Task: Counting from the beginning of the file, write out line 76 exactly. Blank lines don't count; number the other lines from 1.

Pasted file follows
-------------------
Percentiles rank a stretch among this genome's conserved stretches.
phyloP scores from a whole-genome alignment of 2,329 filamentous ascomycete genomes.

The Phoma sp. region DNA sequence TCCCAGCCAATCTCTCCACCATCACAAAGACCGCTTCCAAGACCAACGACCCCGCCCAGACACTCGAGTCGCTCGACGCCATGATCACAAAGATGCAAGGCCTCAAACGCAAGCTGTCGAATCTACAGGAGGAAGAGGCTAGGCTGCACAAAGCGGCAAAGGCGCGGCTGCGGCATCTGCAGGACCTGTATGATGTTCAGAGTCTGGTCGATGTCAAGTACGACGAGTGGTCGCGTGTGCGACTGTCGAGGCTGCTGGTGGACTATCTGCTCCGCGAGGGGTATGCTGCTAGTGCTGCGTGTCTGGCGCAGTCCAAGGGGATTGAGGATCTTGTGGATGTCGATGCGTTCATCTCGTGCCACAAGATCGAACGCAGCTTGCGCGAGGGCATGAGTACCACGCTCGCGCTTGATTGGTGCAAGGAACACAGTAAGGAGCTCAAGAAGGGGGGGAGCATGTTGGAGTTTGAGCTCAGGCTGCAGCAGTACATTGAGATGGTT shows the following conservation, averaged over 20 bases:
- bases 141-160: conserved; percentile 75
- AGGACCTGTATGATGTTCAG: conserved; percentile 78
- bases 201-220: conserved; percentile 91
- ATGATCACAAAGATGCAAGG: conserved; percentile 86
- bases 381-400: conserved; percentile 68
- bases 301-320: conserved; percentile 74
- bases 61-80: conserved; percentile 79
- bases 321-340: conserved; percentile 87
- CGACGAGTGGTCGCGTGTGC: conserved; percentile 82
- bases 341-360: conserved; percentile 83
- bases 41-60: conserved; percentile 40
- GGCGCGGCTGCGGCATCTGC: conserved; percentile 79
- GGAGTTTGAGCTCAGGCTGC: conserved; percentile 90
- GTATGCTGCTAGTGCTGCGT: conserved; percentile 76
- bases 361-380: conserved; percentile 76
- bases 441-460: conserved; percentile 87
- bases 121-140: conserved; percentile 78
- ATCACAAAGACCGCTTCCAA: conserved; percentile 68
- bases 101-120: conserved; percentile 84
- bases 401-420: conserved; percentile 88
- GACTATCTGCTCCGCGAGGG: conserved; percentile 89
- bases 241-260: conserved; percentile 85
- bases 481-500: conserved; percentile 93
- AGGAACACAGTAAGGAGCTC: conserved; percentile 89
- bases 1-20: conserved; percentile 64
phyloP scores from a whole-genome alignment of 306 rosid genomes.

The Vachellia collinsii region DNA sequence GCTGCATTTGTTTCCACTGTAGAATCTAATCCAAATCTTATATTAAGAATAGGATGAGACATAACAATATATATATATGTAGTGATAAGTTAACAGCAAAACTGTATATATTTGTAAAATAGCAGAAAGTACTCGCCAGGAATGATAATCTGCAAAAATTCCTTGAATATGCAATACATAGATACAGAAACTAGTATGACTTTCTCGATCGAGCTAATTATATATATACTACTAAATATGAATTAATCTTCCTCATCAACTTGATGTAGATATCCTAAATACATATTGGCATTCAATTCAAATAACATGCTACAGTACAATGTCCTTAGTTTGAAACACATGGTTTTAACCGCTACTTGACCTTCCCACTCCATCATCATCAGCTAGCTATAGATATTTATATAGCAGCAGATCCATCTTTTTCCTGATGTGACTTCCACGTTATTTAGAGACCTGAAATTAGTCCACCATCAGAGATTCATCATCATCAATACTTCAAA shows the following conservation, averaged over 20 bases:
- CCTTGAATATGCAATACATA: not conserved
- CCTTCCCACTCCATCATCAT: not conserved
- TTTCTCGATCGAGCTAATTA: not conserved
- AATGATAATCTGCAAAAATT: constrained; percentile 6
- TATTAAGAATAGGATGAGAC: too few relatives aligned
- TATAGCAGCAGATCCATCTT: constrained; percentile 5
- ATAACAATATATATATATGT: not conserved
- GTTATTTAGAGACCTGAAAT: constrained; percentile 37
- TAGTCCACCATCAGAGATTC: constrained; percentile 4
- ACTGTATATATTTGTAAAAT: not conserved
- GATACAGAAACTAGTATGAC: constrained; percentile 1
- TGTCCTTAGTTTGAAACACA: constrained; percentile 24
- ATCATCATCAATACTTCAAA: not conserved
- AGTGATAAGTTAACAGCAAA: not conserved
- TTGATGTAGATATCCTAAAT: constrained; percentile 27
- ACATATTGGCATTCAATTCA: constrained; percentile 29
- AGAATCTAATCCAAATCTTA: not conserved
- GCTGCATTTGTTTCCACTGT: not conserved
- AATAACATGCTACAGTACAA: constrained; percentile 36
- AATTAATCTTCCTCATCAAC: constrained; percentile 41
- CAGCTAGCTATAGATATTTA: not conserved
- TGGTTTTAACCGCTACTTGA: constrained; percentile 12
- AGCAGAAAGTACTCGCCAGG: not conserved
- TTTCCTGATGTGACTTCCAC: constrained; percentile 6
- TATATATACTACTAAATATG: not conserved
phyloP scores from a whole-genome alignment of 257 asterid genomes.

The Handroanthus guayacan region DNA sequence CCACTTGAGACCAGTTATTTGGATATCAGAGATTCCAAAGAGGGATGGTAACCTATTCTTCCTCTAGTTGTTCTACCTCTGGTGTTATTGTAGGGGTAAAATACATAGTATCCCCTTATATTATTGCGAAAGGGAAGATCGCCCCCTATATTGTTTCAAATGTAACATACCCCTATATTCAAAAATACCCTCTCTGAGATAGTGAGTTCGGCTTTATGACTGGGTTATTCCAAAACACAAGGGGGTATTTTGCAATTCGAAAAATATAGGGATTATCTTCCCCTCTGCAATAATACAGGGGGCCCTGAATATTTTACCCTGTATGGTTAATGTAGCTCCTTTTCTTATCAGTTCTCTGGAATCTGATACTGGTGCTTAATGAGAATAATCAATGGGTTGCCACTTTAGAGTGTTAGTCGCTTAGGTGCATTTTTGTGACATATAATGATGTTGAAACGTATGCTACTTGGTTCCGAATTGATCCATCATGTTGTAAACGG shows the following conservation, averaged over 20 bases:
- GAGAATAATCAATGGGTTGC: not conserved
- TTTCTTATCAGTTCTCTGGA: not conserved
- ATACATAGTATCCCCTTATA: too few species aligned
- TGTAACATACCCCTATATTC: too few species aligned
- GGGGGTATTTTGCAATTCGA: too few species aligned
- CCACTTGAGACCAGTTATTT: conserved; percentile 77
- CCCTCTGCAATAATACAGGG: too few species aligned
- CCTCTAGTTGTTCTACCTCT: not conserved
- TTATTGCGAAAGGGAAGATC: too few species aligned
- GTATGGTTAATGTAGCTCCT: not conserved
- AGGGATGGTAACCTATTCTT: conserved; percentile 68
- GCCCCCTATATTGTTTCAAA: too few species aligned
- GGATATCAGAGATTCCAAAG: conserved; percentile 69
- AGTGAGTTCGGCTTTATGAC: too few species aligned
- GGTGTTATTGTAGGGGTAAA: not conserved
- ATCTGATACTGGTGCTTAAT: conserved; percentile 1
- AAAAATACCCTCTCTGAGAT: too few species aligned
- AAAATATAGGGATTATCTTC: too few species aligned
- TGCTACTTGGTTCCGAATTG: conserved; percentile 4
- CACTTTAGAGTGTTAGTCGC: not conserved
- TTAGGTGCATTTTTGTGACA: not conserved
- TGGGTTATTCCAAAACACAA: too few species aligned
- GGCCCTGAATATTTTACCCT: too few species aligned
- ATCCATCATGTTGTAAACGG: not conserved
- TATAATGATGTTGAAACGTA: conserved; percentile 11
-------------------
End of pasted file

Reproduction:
- TGCTACTTGGTTCCGAATTG: conserved; percentile 4